From Running to Communicating

This week in our Research, Evaluation and Communications Skills class this week the emphasis was very much on communicating.  We we asked to think about good and bad writing and presentation styles and think about our favourites writers and presenters.  We were also asked to think about what we liked and disliked about writing and presenting.  This was an interactive session with lots of great ideas and input.  By the end of it I was thinking about how I could put together a motivational guide for myself based on the good advice discussed in class and by reflecting on my own previous practice, not just in writing and presenting, but also drawing on my training programmes from my time as a hockey player and now a runner and project work.

Just Start.
Beat prevarication by aiming low.

At the start you think it will be hard knowing what to put in: by the end you realise it is harder deciding what to leave out.  Still that blank canvas is daunting.

One thing I’ve learnt from my running is it’s sometimes best not to think about the end, just think about the next step.  The prospect of training enough to finish a race can be so nerve wracking it becomes dispiriting.  Instead in my running I initially try and concentrate on why I run not how far or how fast I am running.  I think about beautiful trails and fresh air; clearing my head and feeling energised and healthy.  I tell myself to just get out and do a little bit every day.  If I felt like stopping after 500m I could but at least I would have started. Once out I nearly always run further than I think I will but the key to running consistently for me is not to put pressure on myself by thinking a run isn’t worthwhile if it isn’t what I planned.  Anything will help.  When I join several runs together and train consistently I get fitter without even noticing and enjoy the process much more than when I focus on targets.  Like running, writing and presenting are not just skills they are habits, and forming good habits is hard.  The hardest part, however, is the first step.  Once you’ve got going you have momentum so to get going I tell myself to sit down for each study session and write not much of anything to begin with and go from there. I always write more than I think I will.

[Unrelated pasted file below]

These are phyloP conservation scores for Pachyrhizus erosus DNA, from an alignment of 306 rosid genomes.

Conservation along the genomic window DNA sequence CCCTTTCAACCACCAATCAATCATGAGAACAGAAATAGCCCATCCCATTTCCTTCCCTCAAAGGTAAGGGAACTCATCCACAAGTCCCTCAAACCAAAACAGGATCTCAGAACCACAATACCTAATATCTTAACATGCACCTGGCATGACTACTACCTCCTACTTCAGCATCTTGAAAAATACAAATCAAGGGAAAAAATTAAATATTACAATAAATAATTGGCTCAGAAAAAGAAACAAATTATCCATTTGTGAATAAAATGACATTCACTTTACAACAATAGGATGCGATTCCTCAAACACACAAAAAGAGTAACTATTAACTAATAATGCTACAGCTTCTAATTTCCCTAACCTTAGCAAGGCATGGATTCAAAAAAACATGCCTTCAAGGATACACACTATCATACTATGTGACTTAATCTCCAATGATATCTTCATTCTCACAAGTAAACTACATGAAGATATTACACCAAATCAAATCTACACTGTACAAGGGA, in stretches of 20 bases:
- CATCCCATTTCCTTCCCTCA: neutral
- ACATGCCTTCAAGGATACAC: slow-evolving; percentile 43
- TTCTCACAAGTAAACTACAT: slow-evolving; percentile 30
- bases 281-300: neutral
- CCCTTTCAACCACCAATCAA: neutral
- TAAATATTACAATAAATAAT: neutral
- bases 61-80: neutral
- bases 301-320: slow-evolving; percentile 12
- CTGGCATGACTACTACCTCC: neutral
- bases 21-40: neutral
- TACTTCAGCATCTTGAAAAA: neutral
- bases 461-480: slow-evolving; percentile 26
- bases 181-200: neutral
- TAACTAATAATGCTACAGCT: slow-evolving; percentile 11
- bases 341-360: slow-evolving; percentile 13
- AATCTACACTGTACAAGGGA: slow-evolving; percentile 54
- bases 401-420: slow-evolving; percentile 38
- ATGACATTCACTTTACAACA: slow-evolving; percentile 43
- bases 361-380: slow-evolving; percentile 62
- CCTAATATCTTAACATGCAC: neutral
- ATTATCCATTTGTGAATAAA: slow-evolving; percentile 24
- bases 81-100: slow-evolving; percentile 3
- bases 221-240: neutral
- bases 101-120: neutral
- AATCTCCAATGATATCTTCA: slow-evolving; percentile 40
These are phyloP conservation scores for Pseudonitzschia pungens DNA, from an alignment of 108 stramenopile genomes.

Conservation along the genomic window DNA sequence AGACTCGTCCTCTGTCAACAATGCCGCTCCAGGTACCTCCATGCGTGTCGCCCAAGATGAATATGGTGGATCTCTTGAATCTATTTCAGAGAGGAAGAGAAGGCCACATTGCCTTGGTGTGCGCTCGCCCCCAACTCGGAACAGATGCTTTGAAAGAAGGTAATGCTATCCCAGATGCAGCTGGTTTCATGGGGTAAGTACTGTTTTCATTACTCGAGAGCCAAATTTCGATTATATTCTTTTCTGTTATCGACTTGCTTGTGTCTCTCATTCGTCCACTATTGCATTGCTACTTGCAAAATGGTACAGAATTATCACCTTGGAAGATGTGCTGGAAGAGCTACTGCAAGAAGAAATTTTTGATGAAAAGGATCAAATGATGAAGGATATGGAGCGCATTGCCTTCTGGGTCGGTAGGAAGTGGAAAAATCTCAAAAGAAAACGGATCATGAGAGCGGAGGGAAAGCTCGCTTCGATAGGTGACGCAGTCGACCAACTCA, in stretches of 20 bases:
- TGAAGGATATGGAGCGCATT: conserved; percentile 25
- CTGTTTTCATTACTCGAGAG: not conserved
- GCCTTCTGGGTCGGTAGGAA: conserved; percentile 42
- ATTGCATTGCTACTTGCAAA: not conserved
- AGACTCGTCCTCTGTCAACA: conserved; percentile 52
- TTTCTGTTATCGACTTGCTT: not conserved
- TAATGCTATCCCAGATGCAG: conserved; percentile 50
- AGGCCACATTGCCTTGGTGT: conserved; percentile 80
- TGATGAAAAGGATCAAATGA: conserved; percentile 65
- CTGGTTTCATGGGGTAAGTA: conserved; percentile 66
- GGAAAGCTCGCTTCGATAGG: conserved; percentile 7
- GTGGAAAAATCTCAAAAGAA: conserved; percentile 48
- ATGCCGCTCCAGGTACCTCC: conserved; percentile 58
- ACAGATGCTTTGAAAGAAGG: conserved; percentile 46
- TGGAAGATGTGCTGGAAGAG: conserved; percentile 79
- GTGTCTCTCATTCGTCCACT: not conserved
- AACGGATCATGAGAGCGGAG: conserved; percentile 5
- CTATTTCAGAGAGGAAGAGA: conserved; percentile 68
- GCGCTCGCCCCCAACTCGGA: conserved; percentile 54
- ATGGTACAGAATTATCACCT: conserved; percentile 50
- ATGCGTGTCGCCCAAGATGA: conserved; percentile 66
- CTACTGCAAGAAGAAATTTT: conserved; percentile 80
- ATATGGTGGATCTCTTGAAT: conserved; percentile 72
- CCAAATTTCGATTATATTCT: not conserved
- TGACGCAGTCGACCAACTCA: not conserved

Be You. 
Find an authentic voice by using a style that suits you and your audience.

Adapt your persona to suit your audience but be sure that persona is still true to you. There is no best way if doing it that way makes you or your audience feel uncomfortable. There is no bad way unless it distracts from what you are saying. As long as you are enthusiastic about what you are trying to say your audience will likely be engaged.

The same is true for running.  Go running and you will see hundreds of people and hundreds of different styles.  Some look incredibly uncomfortable, others look as though they are flying over the ground.  You also can’t sprint a marathon or jog a sprint.  There has recently been a trend towards minimalism and more ‘natural’ running styles in the running literature.  This has come from the idea that there is a best way to run and it’s based on their way our ancient ancestors ran hundreds of years ago.  It has become the new evangelism in running.  It has led to a wealth of self-help guides encouraging people to adopt their running gait from heel strike to midfoot strike without there being much evidence that one is universally better than the other,  It has also seen running shoe fashion move towards shoes with less cushioning and a lower to the ground structure.    For many it might have brought them more strength, less injuries and better running.  For others it has brought the opposite either because such a style doesn’t suit them or their running or they have attempted to transition too fast.  You cannot go from one style to another in a single training cycle but it doesn’t stop people trying.  So the literature is filled with more research and opinions for and against with the end conclusion usually being the best style is the one that works for you, by keeping you injury free and healthy, rather than prevailing fashion.  Stay strong, be flexible, wear simple and comfortable shoes that don’t use too many gimmicks.